Harrison: “I don’t see a way in which Donald and I would be able to move past it”

Published by Matt Trollope

Ryan Harrison: "(It was) not nice conversation between Donald and I, but it was not racial."
Ryan Harrison has appeared on the Sports Illustrated Beyond the Baseline podcast to address the controversy surrounding his match against Donald Young at last week’s New York Open.

Ryan Harrison has described his relationship with Donald Young as almost irreparable after his fellow American made accusations of racism at last week’s New York Open.

Young had alleged that he was on the receiving end of a racial slur from fellow American Harrison during the pair’s first-round match in New York, which Harrison won in straight sets.

Harrison vehemently denied the accusation and said he has since received threats on social media directed towards his family.

The ATP cleared Harrison of wrongdoing after reviewing match footage and interviewing officials, saying in a statement: “Unfortunately, the audio recording on the match footage did not pick up verbal exchanges between the players. At this time no evidence has been found to support the allegation that Ryan Harrison used a racial slur during the match.”

Harrison appeared on Sports Illustrated’s Beyond the Baseline podcast to discuss the incident with Jon Wertheim.

“It would be tough (to repair the relationship). I would appreciate (an apology) because at that point it clears up a lot of the speculation (about what was said),” Harrison said.

“Now what I want more than anything is that someone who can just flat-out lie and make something up like that, to face the repercussions. An apology would be a start – we’d have to see after that.

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“I’m not someone who tries to carry things on or hate people forever. I don’t see a way in which Donald and I would be able to move past it in a positive light. That doesn’t mean that I’m going to try and engage in personal activity with him outside tennis. I see it as being something where I’ll just try to avoid conversation and the situation with him where we have to be in conversation.

“And if we happen to play again, I’ll compete as hard as I can and do everything I can to win.”

Harrison took umbrage with the fact that Young used Twitter to accuse Harrison of racism, rather than going through official channels to resolve the incident.

Harrison said that accusation – which he strongly denied via his own Twitter post shortly after – had seen him tried in the court of public opinion.

“The last week’s been tough. Especially the first few nights afterwards. Social media was not kind – it was everything from attacks on me personally to death threats to threats on my family and shots at my character,” he said.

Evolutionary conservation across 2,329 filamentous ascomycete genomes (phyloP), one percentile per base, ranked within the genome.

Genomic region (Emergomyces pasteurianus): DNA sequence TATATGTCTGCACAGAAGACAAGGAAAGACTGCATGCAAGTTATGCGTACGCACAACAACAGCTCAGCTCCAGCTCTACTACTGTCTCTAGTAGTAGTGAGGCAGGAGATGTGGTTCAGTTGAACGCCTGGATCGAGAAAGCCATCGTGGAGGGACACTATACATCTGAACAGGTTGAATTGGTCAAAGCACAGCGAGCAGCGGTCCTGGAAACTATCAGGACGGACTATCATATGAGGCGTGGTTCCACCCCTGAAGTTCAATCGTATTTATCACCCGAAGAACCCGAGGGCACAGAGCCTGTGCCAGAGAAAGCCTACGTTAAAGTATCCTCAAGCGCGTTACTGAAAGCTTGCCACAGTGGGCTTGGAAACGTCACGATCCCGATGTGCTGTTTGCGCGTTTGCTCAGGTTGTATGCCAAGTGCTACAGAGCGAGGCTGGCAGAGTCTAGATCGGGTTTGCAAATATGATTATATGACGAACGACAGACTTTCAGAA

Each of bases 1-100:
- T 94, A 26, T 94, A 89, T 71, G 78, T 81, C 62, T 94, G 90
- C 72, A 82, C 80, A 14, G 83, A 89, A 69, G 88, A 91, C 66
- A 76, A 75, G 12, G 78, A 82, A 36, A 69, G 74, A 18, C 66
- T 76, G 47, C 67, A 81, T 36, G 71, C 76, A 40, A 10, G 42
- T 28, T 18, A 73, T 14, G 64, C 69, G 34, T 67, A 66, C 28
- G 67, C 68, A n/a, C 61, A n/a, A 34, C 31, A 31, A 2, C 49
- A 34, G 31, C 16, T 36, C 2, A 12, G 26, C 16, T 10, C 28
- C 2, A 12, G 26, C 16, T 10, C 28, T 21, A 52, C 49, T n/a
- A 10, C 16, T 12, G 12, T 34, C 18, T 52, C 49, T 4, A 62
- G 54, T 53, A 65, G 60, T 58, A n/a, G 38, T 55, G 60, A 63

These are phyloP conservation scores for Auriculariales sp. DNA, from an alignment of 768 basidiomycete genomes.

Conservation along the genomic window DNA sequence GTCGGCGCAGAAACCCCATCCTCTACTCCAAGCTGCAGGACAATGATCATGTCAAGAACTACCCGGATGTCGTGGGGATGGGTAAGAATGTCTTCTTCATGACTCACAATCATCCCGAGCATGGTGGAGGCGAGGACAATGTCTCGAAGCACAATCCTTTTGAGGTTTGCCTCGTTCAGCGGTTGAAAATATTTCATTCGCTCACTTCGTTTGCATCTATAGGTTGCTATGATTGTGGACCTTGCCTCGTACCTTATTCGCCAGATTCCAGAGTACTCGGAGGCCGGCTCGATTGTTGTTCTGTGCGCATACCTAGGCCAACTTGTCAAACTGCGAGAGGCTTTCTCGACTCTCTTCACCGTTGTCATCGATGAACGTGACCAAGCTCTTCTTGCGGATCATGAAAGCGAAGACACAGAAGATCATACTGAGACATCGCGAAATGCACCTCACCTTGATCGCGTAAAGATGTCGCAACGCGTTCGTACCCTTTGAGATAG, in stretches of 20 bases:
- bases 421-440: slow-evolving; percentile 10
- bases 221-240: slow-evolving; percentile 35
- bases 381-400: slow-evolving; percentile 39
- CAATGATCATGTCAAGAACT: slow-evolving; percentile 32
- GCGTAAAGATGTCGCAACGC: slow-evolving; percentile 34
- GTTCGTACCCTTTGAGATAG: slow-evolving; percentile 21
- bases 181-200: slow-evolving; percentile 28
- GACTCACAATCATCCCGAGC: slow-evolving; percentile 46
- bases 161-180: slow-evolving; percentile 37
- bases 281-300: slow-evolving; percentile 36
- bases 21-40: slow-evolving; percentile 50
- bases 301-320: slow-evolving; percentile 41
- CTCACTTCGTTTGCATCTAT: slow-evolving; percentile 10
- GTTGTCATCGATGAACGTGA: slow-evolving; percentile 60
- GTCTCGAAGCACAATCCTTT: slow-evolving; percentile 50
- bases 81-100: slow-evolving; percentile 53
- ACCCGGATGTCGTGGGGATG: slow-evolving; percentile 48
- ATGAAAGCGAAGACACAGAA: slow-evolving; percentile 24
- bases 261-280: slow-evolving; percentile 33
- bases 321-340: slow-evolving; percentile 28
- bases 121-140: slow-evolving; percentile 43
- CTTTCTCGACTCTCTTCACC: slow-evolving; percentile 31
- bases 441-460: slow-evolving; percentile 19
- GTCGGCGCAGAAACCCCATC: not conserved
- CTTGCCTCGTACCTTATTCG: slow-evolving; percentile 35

“It was a very helpless feeling, knowing I hadn’t said what I was accused of saying, and I was in no way in a position to defend myself.

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“I think people are really quick to condemn somebody as guilty before understanding what the facts are. Which is exactly why I believe the allegation picked up so much traction, and that now I’m cleared, everyone doesn’t really care or want to talk about it.

“That doesn’t mean that me and my family haven’t had a week that was probably the worst week, if not the worst week, of my professional life.”

Unlike Harrison, Young has not posted on Twitter since that accusatory tweet.

And he has not spoken about the incident, declining to be interviewed for a New York Times piece covering the incident and declining Wertheim’s invitation to appear on the Beyond the Baseline podcast to give his side of the story.

Harrison believed that Young, who trails 2-6 in their head-to-head series, took their matches especially personally.

“I have a very long history with Donald of competitive matches but we’ve never had a competitive match that didn’t have that sort of personal feel to it. I think that started at a young age,” Harrison said.

“Donald called me out on Twitter eight years ago whenever I got selected on the (US) Davis Cup team for the first time. It didn’t sit well with him.

“Donald, in my belief knowing that there was going to be no shred of evidence that could validate what he said (at the New York Open), took to social media to try and smear my name and basically assassinate my image. Just to try to get back at me for what’s been a series of tough matches against me.

“We’ve looked into (legal action for defamation). I don’t know exactly what route we’re going to go. I want to do things correctly.”

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